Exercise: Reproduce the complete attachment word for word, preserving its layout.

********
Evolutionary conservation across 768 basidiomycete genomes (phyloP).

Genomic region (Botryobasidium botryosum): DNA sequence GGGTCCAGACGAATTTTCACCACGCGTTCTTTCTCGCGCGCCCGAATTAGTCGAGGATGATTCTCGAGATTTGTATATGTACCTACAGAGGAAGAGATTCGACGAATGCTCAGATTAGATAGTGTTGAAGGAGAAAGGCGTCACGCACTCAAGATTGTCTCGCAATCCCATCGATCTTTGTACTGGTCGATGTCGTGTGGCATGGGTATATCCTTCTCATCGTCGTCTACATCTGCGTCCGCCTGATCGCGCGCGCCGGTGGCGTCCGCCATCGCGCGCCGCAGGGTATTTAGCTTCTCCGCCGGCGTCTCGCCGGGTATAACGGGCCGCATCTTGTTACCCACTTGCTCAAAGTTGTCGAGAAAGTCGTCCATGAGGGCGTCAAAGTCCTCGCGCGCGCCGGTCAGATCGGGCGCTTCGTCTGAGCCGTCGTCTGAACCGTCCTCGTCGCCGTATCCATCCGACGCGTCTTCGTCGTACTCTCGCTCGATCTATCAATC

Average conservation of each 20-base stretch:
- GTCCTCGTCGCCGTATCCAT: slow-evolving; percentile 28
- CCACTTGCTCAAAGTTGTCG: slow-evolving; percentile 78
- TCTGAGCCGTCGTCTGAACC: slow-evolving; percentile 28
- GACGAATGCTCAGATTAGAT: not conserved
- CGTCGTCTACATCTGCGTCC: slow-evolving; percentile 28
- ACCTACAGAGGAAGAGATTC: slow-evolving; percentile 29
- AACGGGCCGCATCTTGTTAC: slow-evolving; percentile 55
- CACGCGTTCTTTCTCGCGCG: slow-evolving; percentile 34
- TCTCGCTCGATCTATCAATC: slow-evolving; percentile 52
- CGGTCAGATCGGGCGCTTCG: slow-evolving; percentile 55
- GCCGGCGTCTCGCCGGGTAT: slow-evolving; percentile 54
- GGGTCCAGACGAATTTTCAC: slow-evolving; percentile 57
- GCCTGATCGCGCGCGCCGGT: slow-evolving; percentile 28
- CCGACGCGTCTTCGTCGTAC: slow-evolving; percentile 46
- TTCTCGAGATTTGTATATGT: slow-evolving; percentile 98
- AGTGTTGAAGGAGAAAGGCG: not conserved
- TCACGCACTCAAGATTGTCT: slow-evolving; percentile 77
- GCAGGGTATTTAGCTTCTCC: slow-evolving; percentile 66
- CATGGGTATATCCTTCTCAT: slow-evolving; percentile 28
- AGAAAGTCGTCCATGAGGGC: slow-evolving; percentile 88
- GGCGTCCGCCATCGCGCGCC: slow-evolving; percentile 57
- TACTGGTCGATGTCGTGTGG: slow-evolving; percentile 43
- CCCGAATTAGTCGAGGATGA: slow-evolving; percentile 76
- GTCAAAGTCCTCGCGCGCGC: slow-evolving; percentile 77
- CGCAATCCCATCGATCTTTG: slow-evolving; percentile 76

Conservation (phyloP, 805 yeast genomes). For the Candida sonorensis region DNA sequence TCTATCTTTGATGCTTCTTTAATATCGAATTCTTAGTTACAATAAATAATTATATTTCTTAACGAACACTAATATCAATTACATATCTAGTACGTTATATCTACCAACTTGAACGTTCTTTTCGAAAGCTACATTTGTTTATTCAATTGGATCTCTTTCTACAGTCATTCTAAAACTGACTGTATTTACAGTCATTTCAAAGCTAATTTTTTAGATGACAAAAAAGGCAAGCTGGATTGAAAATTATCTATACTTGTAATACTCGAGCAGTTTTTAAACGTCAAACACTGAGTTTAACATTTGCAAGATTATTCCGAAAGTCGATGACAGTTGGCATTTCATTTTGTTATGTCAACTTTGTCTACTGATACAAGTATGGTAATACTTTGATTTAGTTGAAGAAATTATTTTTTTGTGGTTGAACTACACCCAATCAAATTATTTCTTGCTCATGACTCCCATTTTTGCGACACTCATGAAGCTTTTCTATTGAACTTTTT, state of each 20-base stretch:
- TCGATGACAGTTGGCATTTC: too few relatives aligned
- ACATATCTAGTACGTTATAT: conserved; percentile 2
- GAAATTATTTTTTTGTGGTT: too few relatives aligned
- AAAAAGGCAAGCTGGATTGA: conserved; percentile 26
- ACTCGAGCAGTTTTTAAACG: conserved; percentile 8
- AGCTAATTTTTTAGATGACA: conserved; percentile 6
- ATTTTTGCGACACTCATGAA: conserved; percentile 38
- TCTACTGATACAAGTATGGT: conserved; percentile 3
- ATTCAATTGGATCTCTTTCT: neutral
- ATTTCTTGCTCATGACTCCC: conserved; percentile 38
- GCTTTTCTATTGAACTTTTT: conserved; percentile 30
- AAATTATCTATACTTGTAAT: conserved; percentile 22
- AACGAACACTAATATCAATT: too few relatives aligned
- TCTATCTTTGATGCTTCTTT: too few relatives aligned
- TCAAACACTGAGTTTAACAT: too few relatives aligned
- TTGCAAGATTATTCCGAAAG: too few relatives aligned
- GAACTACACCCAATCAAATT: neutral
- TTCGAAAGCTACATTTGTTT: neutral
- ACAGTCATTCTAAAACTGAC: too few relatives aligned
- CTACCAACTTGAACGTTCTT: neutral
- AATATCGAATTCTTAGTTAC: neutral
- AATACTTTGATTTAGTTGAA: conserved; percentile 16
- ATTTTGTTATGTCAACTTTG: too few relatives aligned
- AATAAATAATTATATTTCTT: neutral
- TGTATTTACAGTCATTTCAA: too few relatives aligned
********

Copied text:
Evolutionary conservation across 768 basidiomycete genomes (phyloP).

Genomic region (Botryobasidium botryosum): DNA sequence GGGTCCAGACGAATTTTCACCACGCGTTCTTTCTCGCGCGCCCGAATTAGTCGAGGATGATTCTCGAGATTTGTATATGTACCTACAGAGGAAGAGATTCGACGAATGCTCAGATTAGATAGTGTTGAAGGAGAAAGGCGTCACGCACTCAAGATTGTCTCGCAATCCCATCGATCTTTGTACTGGTCGATGTCGTGTGGCATGGGTATATCCTTCTCATCGTCGTCTACATCTGCGTCCGCCTGATCGCGCGCGCCGGTGGCGTCCGCCATCGCGCGCCGCAGGGTATTTAGCTTCTCCGCCGGCGTCTCGCCGGGTATAACGGGCCGCATCTTGTTACCCACTTGCTCAAAGTTGTCGAGAAAGTCGTCCATGAGGGCGTCAAAGTCCTCGCGCGCGCCGGTCAGATCGGGCGCTTCGTCTGAGCCGTCGTCTGAACCGTCCTCGTCGCCGTATCCATCCGACGCGTCTTCGTCGTACTCTCGCTCGATCTATCAATC

Average conservation of each 20-base stretch:
- GTCCTCGTCGCCGTATCCAT: slow-evolving; percentile 28
- CCACTTGCTCAAAGTTGTCG: slow-evolving; percentile 78
- TCTGAGCCGTCGTCTGAACC: slow-evolving; percentile 28
- GACGAATGCTCAGATTAGAT: not conserved
- CGTCGTCTACATCTGCGTCC: slow-evolving; percentile 28
- ACCTACAGAGGAAGAGATTC: slow-evolving; percentile 29
- AACGGGCCGCATCTTGTTAC: slow-evolving; percentile 55
- CACGCGTTCTTTCTCGCGCG: slow-evolving; percentile 34
- TCTCGCTCGATCTATCAATC: slow-evolving; percentile 52
- CGGTCAGATCGGGCGCTTCG: slow-evolving; percentile 55
- GCCGGCGTCTCGCCGGGTAT: slow-evolving; percentile 54
- GGGTCCAGACGAATTTTCAC: slow-evolving; percentile 57
- GCCTGATCGCGCGCGCCGGT: slow-evolving; percentile 28
- CCGACGCGTCTTCGTCGTAC: slow-evolving; percentile 46
- TTCTCGAGATTTGTATATGT: slow-evolving; percentile 98
- AGTGTTGAAGGAGAAAGGCG: not conserved
- TCACGCACTCAAGATTGTCT: slow-evolving; percentile 77
- GCAGGGTATTTAGCTTCTCC: slow-evolving; percentile 66
- CATGGGTATATCCTTCTCAT: slow-evolving; percentile 28
- AGAAAGTCGTCCATGAGGGC: slow-evolving; percentile 88
- GGCGTCCGCCATCGCGCGCC: slow-evolving; percentile 57
- TACTGGTCGATGTCGTGTGG: slow-evolving; percentile 43
- CCCGAATTAGTCGAGGATGA: slow-evolving; percentile 76
- GTCAAAGTCCTCGCGCGCGC: slow-evolving; percentile 77
- CGCAATCCCATCGATCTTTG: slow-evolving; percentile 76

Conservation (phyloP, 805 yeast genomes). For the Candida sonorensis region DNA sequence TCTATCTTTGATGCTTCTTTAATATCGAATTCTTAGTTACAATAAATAATTATATTTCTTAACGAACACTAATATCAATTACATATCTAGTACGTTATATCTACCAACTTGAACGTTCTTTTCGAAAGCTACATTTGTTTATTCAATTGGATCTCTTTCTACAGTCATTCTAAAACTGACTGTATTTACAGTCATTTCAAAGCTAATTTTTTAGATGACAAAAAAGGCAAGCTGGATTGAAAATTATCTATACTTGTAATACTCGAGCAGTTTTTAAACGTCAAACACTGAGTTTAACATTTGCAAGATTATTCCGAAAGTCGATGACAGTTGGCATTTCATTTTGTTATGTCAACTTTGTCTACTGATACAAGTATGGTAATACTTTGATTTAGTTGAAGAAATTATTTTTTTGTGGTTGAACTACACCCAATCAAATTATTTCTTGCTCATGACTCCCATTTTTGCGACACTCATGAAGCTTTTCTATTGAACTTTTT, state of each 20-base stretch:
- TCGATGACAGTTGGCATTTC: too few relatives aligned
- ACATATCTAGTACGTTATAT: conserved; percentile 2
- GAAATTATTTTTTTGTGGTT: too few relatives aligned
- AAAAAGGCAAGCTGGATTGA: conserved; percentile 26
- ACTCGAGCAGTTTTTAAACG: conserved; percentile 8
- AGCTAATTTTTTAGATGACA: conserved; percentile 6
- ATTTTTGCGACACTCATGAA: conserved; percentile 38
- TCTACTGATACAAGTATGGT: conserved; percentile 3
- ATTCAATTGGATCTCTTTCT: neutral
- ATTTCTTGCTCATGACTCCC: conserved; percentile 38
- GCTTTTCTATTGAACTTTTT: conserved; percentile 30
- AAATTATCTATACTTGTAAT: conserved; percentile 22
- AACGAACACTAATATCAATT: too few relatives aligned
- TCTATCTTTGATGCTTCTTT: too few relatives aligned
- TCAAACACTGAGTTTAACAT: too few relatives aligned
- TTGCAAGATTATTCCGAAAG: too few relatives aligned
- GAACTACACCCAATCAAATT: neutral
- TTCGAAAGCTACATTTGTTT: neutral
- ACAGTCATTCTAAAACTGAC: too few relatives aligned
- CTACCAACTTGAACGTTCTT: neutral
- AATATCGAATTCTTAGTTAC: neutral
- AATACTTTGATTTAGTTGAA: conserved; percentile 16
- ATTTTGTTATGTCAACTTTG: too few relatives aligned
- AATAAATAATTATATTTCTT: neutral
- TGTATTTACAGTCATTTCAA: too few relatives aligned